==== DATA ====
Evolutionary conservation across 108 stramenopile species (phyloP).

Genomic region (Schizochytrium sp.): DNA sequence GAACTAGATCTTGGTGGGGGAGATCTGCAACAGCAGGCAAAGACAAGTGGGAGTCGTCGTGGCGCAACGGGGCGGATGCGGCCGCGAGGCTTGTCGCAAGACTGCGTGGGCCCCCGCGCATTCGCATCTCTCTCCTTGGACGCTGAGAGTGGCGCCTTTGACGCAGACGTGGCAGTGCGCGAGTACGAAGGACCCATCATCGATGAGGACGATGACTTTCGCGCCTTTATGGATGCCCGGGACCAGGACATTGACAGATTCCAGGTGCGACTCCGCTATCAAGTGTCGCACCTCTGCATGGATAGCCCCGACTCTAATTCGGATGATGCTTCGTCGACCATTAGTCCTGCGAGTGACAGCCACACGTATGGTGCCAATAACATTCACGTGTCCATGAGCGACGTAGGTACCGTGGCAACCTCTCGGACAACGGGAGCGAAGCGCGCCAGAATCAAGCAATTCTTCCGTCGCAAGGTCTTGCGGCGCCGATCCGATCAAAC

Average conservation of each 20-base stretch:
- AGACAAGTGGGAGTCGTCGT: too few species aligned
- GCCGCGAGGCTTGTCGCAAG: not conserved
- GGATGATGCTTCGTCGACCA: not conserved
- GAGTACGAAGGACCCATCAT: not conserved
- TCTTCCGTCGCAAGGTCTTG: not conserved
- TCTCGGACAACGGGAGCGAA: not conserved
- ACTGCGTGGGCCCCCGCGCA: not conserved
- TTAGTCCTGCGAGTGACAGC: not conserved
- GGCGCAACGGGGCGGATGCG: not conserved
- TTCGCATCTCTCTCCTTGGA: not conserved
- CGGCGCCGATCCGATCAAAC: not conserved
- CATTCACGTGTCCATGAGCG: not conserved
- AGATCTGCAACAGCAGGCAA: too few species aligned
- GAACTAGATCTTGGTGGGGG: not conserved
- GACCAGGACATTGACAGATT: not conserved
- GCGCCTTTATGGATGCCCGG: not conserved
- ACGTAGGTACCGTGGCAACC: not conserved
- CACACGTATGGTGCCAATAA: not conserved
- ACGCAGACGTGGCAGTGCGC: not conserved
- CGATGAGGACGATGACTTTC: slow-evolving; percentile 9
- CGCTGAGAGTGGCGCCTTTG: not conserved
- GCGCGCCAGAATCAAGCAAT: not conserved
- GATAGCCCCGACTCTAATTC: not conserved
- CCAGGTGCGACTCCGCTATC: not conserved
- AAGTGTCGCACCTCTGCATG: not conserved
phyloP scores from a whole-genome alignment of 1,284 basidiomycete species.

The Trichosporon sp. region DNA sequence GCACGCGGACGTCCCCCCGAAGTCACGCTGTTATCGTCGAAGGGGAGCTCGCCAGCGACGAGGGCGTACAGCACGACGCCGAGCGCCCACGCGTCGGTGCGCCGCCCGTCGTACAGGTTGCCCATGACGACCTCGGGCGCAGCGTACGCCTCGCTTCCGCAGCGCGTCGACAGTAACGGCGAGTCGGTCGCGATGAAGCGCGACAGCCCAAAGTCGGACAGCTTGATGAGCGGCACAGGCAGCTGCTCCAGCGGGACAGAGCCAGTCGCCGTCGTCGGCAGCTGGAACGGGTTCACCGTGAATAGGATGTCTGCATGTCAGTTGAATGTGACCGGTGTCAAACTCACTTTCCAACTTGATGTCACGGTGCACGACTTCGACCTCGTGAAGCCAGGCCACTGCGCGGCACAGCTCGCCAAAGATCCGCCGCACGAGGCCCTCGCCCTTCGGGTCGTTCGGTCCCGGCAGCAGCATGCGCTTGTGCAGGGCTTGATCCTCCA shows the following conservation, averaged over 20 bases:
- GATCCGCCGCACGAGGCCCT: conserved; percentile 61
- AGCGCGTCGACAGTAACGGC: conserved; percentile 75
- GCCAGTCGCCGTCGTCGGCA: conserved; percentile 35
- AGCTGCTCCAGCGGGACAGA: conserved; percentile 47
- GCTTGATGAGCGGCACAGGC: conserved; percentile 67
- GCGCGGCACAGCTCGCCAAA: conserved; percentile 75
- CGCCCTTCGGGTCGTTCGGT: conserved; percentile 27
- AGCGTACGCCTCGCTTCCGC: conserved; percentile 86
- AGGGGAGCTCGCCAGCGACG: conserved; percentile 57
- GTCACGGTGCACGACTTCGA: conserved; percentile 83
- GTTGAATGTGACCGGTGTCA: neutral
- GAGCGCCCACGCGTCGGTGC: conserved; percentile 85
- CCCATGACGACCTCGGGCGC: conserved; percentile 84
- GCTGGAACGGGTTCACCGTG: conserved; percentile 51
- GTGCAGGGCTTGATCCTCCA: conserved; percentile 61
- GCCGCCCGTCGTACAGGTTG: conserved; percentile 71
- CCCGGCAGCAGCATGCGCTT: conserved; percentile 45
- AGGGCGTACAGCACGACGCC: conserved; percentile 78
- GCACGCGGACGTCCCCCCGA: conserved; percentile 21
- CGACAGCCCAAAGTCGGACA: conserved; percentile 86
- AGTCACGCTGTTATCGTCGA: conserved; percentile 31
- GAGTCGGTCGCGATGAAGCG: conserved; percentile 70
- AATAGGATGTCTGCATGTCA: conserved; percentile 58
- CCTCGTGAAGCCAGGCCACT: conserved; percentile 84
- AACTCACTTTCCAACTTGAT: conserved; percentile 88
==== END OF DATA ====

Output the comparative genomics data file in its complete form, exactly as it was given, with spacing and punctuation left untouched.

Evolutionary conservation across 108 stramenopile species (phyloP).

Genomic region (Schizochytrium sp.): DNA sequence GAACTAGATCTTGGTGGGGGAGATCTGCAACAGCAGGCAAAGACAAGTGGGAGTCGTCGTGGCGCAACGGGGCGGATGCGGCCGCGAGGCTTGTCGCAAGACTGCGTGGGCCCCCGCGCATTCGCATCTCTCTCCTTGGACGCTGAGAGTGGCGCCTTTGACGCAGACGTGGCAGTGCGCGAGTACGAAGGACCCATCATCGATGAGGACGATGACTTTCGCGCCTTTATGGATGCCCGGGACCAGGACATTGACAGATTCCAGGTGCGACTCCGCTATCAAGTGTCGCACCTCTGCATGGATAGCCCCGACTCTAATTCGGATGATGCTTCGTCGACCATTAGTCCTGCGAGTGACAGCCACACGTATGGTGCCAATAACATTCACGTGTCCATGAGCGACGTAGGTACCGTGGCAACCTCTCGGACAACGGGAGCGAAGCGCGCCAGAATCAAGCAATTCTTCCGTCGCAAGGTCTTGCGGCGCCGATCCGATCAAAC

Average conservation of each 20-base stretch:
- AGACAAGTGGGAGTCGTCGT: too few species aligned
- GCCGCGAGGCTTGTCGCAAG: not conserved
- GGATGATGCTTCGTCGACCA: not conserved
- GAGTACGAAGGACCCATCAT: not conserved
- TCTTCCGTCGCAAGGTCTTG: not conserved
- TCTCGGACAACGGGAGCGAA: not conserved
- ACTGCGTGGGCCCCCGCGCA: not conserved
- TTAGTCCTGCGAGTGACAGC: not conserved
- GGCGCAACGGGGCGGATGCG: not conserved
- TTCGCATCTCTCTCCTTGGA: not conserved
- CGGCGCCGATCCGATCAAAC: not conserved
- CATTCACGTGTCCATGAGCG: not conserved
- AGATCTGCAACAGCAGGCAA: too few species aligned
- GAACTAGATCTTGGTGGGGG: not conserved
- GACCAGGACATTGACAGATT: not conserved
- GCGCCTTTATGGATGCCCGG: not conserved
- ACGTAGGTACCGTGGCAACC: not conserved
- CACACGTATGGTGCCAATAA: not conserved
- ACGCAGACGTGGCAGTGCGC: not conserved
- CGATGAGGACGATGACTTTC: slow-evolving; percentile 9
- CGCTGAGAGTGGCGCCTTTG: not conserved
- GCGCGCCAGAATCAAGCAAT: not conserved
- GATAGCCCCGACTCTAATTC: not conserved
- CCAGGTGCGACTCCGCTATC: not conserved
- AAGTGTCGCACCTCTGCATG: not conserved
phyloP scores from a whole-genome alignment of 1,284 basidiomycete species.

The Trichosporon sp. region DNA sequence GCACGCGGACGTCCCCCCGAAGTCACGCTGTTATCGTCGAAGGGGAGCTCGCCAGCGACGAGGGCGTACAGCACGACGCCGAGCGCCCACGCGTCGGTGCGCCGCCCGTCGTACAGGTTGCCCATGACGACCTCGGGCGCAGCGTACGCCTCGCTTCCGCAGCGCGTCGACAGTAACGGCGAGTCGGTCGCGATGAAGCGCGACAGCCCAAAGTCGGACAGCTTGATGAGCGGCACAGGCAGCTGCTCCAGCGGGACAGAGCCAGTCGCCGTCGTCGGCAGCTGGAACGGGTTCACCGTGAATAGGATGTCTGCATGTCAGTTGAATGTGACCGGTGTCAAACTCACTTTCCAACTTGATGTCACGGTGCACGACTTCGACCTCGTGAAGCCAGGCCACTGCGCGGCACAGCTCGCCAAAGATCCGCCGCACGAGGCCCTCGCCCTTCGGGTCGTTCGGTCCCGGCAGCAGCATGCGCTTGTGCAGGGCTTGATCCTCCA shows the following conservation, averaged over 20 bases:
- GATCCGCCGCACGAGGCCCT: conserved; percentile 61
- AGCGCGTCGACAGTAACGGC: conserved; percentile 75
- GCCAGTCGCCGTCGTCGGCA: conserved; percentile 35
- AGCTGCTCCAGCGGGACAGA: conserved; percentile 47
- GCTTGATGAGCGGCACAGGC: conserved; percentile 67
- GCGCGGCACAGCTCGCCAAA: conserved; percentile 75
- CGCCCTTCGGGTCGTTCGGT: conserved; percentile 27
- AGCGTACGCCTCGCTTCCGC: conserved; percentile 86
- AGGGGAGCTCGCCAGCGACG: conserved; percentile 57
- GTCACGGTGCACGACTTCGA: conserved; percentile 83
- GTTGAATGTGACCGGTGTCA: neutral
- GAGCGCCCACGCGTCGGTGC: conserved; percentile 85
- CCCATGACGACCTCGGGCGC: conserved; percentile 84
- GCTGGAACGGGTTCACCGTG: conserved; percentile 51
- GTGCAGGGCTTGATCCTCCA: conserved; percentile 61
- GCCGCCCGTCGTACAGGTTG: conserved; percentile 71
- CCCGGCAGCAGCATGCGCTT: conserved; percentile 45
- AGGGCGTACAGCACGACGCC: conserved; percentile 78
- GCACGCGGACGTCCCCCCGA: conserved; percentile 21
- CGACAGCCCAAAGTCGGACA: conserved; percentile 86
- AGTCACGCTGTTATCGTCGA: conserved; percentile 31
- GAGTCGGTCGCGATGAAGCG: conserved; percentile 70
- AATAGGATGTCTGCATGTCA: conserved; percentile 58
- CCTCGTGAAGCCAGGCCACT: conserved; percentile 84
- AACTCACTTTCCAACTTGAT: conserved; percentile 88